Nasty Letters To Crooked Politicians

As we enter a new era of politics, we hope to see that Obama has the courage to fight the policies that Progressives hate. Will he have the fortitude to turn the economic future of America to help the working man? Or will he turn out to be just a pawn of big money, as he seems to be right now.

Monday, December 06, 2004

AlterNet: Little Big Man

MediaCulture: Little Big Man

By Amy Sullivan, Washington Monthly. Posted December 6, 2004.

Conservative columnist and pundit Bob Novak's privileged position would count for nothing if his peers and colleagues held him accountable for his ethical lapses.
Robert Novak was in high dudgeon. He and his colleagues on CNN's "The Capital Gang" were squabbling over whether CBS should have run a story on President George W. Bush's National Guard service, a story which relied on documents whose authenticity had come into question. Novak – the show's resident curmudgeon, outfitted with a three-piece suit and permanently arched eyebrow – delivered his verdict. "I'd like CBS, at this point, to say where they got those documents from," he growled. "I think they should say where they got these documents because I thought it was a very poor job of reporting by CBS."

Resident liberal Al Hunt jumped in to clarify. "Robert Novak," he asked, "you're saying CBS should reveal its source?" When Novak replied that he was, Hunt pressed him further. "You think reporters ought to reveal sources?" In a flash, Novak realized he had made a mistake; he began to backtrack. "No, no, wait a minute," he said. "I'm just saying in that case." So in some cases, Hunt continued, reporters should reveal their sources – but not in all cases? "That's right," said Novak.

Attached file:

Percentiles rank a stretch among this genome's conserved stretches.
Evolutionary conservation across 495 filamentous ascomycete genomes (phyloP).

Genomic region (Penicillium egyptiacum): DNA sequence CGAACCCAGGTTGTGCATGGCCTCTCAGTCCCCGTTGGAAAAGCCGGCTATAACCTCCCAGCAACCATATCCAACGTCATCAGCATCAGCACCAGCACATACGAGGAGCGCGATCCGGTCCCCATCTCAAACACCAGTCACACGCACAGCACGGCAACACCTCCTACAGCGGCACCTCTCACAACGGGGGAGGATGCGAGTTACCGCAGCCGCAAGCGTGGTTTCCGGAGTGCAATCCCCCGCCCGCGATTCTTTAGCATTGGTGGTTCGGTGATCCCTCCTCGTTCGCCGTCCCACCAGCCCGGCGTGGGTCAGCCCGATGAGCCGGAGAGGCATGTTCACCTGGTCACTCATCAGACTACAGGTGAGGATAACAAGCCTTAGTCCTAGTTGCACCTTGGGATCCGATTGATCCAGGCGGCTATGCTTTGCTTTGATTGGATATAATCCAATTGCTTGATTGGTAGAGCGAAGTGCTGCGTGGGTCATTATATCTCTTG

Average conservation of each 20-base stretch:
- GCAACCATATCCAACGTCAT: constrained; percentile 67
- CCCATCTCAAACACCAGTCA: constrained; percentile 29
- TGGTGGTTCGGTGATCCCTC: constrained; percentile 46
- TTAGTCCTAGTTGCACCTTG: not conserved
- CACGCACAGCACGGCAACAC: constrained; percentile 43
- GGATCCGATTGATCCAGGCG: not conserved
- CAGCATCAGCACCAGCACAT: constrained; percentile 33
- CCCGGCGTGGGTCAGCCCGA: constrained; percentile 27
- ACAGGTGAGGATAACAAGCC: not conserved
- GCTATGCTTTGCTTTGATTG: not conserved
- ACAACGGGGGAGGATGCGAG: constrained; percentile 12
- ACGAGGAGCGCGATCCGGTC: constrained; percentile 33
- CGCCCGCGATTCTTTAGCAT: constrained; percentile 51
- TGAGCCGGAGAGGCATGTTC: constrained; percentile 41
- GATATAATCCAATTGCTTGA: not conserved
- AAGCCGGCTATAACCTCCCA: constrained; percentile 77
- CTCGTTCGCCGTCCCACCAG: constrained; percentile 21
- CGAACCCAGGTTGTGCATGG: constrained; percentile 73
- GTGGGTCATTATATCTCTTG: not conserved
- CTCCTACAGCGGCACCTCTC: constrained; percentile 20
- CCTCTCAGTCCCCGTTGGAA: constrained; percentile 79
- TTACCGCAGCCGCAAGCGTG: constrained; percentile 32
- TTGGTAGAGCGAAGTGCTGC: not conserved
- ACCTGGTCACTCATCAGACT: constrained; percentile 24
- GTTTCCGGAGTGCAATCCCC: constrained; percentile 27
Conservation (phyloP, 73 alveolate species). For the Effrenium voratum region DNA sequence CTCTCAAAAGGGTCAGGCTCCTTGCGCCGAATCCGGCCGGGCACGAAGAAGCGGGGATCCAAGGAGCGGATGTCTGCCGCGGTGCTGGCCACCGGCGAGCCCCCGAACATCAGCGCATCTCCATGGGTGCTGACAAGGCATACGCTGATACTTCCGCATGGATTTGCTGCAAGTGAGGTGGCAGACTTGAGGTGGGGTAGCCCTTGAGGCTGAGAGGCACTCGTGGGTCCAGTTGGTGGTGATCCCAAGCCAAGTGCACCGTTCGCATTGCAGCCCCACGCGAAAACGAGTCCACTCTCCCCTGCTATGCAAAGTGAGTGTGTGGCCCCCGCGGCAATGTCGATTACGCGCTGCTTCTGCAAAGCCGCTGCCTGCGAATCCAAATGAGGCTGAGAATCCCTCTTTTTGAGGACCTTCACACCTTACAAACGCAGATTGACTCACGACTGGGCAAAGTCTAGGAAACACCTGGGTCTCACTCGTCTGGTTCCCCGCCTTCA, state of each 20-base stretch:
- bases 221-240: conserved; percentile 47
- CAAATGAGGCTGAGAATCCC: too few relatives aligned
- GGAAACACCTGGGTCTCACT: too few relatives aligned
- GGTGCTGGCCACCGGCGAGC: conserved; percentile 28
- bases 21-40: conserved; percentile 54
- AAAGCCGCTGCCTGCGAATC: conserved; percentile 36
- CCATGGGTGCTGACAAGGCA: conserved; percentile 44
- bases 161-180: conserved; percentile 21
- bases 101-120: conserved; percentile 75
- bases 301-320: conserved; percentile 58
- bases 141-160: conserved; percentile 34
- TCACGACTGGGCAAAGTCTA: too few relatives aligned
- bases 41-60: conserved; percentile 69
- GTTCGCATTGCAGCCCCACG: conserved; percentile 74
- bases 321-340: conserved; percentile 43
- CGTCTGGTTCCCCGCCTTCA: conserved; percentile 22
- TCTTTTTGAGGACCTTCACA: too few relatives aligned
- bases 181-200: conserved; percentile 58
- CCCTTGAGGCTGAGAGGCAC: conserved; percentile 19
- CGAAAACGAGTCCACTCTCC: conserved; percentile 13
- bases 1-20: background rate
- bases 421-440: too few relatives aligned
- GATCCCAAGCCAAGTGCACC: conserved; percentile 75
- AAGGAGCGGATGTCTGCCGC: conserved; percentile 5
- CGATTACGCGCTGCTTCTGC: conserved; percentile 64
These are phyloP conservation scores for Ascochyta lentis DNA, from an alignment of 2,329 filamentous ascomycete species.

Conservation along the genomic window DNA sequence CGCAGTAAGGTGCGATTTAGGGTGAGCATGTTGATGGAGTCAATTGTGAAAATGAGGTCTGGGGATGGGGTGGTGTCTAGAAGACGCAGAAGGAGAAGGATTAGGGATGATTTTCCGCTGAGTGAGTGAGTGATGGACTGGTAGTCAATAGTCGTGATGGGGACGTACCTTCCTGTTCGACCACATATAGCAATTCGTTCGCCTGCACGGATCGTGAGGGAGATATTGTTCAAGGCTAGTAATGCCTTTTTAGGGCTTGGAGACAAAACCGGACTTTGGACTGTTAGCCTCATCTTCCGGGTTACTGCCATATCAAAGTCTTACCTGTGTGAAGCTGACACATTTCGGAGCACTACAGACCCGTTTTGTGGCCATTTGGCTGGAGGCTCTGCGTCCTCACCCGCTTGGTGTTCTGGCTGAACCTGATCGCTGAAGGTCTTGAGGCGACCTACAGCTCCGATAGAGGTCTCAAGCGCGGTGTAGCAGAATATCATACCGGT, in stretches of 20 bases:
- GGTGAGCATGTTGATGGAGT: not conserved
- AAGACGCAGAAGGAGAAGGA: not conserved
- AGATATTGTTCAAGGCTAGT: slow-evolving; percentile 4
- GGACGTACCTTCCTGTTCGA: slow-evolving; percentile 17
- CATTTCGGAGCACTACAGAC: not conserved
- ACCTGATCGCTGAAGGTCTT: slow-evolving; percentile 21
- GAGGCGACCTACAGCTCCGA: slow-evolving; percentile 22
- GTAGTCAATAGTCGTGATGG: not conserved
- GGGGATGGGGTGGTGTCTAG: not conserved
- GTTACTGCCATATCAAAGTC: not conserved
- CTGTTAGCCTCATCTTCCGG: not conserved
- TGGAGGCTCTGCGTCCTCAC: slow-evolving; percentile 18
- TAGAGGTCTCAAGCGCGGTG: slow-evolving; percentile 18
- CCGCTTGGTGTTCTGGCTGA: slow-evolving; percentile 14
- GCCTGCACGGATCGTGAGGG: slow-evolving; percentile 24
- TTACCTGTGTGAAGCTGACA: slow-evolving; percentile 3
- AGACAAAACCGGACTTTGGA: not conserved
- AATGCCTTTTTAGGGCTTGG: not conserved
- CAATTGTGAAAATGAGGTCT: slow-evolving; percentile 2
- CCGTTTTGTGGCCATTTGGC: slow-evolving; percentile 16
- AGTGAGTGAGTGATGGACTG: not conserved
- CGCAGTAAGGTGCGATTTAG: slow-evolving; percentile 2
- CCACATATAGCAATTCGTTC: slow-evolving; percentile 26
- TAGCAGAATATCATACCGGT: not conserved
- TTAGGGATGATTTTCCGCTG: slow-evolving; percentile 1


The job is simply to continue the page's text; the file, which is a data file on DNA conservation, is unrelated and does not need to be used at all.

What Novak's fellow panelists on "The Capital Gang" knew that day, but most of the show's viewers probably didn't, was that much of Washington has spent the better part of a year waiting for Novak to reveal a source of his own. During the summer of 2003, someone in the Bush White House decided to extract a pound of flesh from former Ambassador Joseph Wilson, a critic of the administration's rationale for the Iraq war, by revealing to members of the press that Wilson's wife was an undercover CIA agent. And though the leak was peddled to several journalists, only one was willing to actually print it: Robert Novak.

By exposing the name of Wilson's wife – Valerie Plame – Novak not only put an end to her undercover work on weapons of mass destruction issues, possibly putting at risk the lives of any foreign sources who may have cooperated with her. He also may have abetted a federal crime: It's a felony for a government official to knowingly disclose the name of any undercover agency operative, an act serious enough that the Bush administration eventually agreed to name an independent prosecutor (the only one appointed during Bush's first term) to find out who was responsible. That prosecutor, Patrick Fitzgerald, has since subpoenaed other journalists who received the leaked information. Two of them – Judith Miller of The New York Times and Matthew Cooper of Time magazine – ran the information only after Novak first publicized Plame's name; both refused to disclose their sources, were held in contempt of court, and face prison time if their appeals don't succeed.

And what about Novak? That's hard to say, because while Miller and Cooper (who is also a contributing editor of The Washington Monthly) have publicly disclosed the essence of their interactions with Fitzgerald, Novak has remained mum. The columnist has made hundreds of appearances on television since he printed Plame's name, but Al Hunt's tweak on "The Capital Gang" was the closest any of Novak's colleagues have ever come to asking him about the case on the air. Even Hunt's challenge was more of a reportorial reflex than anything else. He told me recently that he has "conspicuously avoided the topic" because Novak is "a close friend ... it's uncomfortable."

This exquisite sensitivity is shared by much of Washington. For about as long as Novak has been a first-string Washington pundit and raconteur, after all, he's been dealing in factual mistakes, ethical slips and personal attacks that would have done in a less well-positioned journalist. Today, he thrives thanks largely to his prominence, his independence, and the clubby support of a media elite whose standards he openly mocks. Novak has created for himself a Cayman Islands like, ethics-free zone where the normal rules simply don't apply.



Post a Comment

<< Home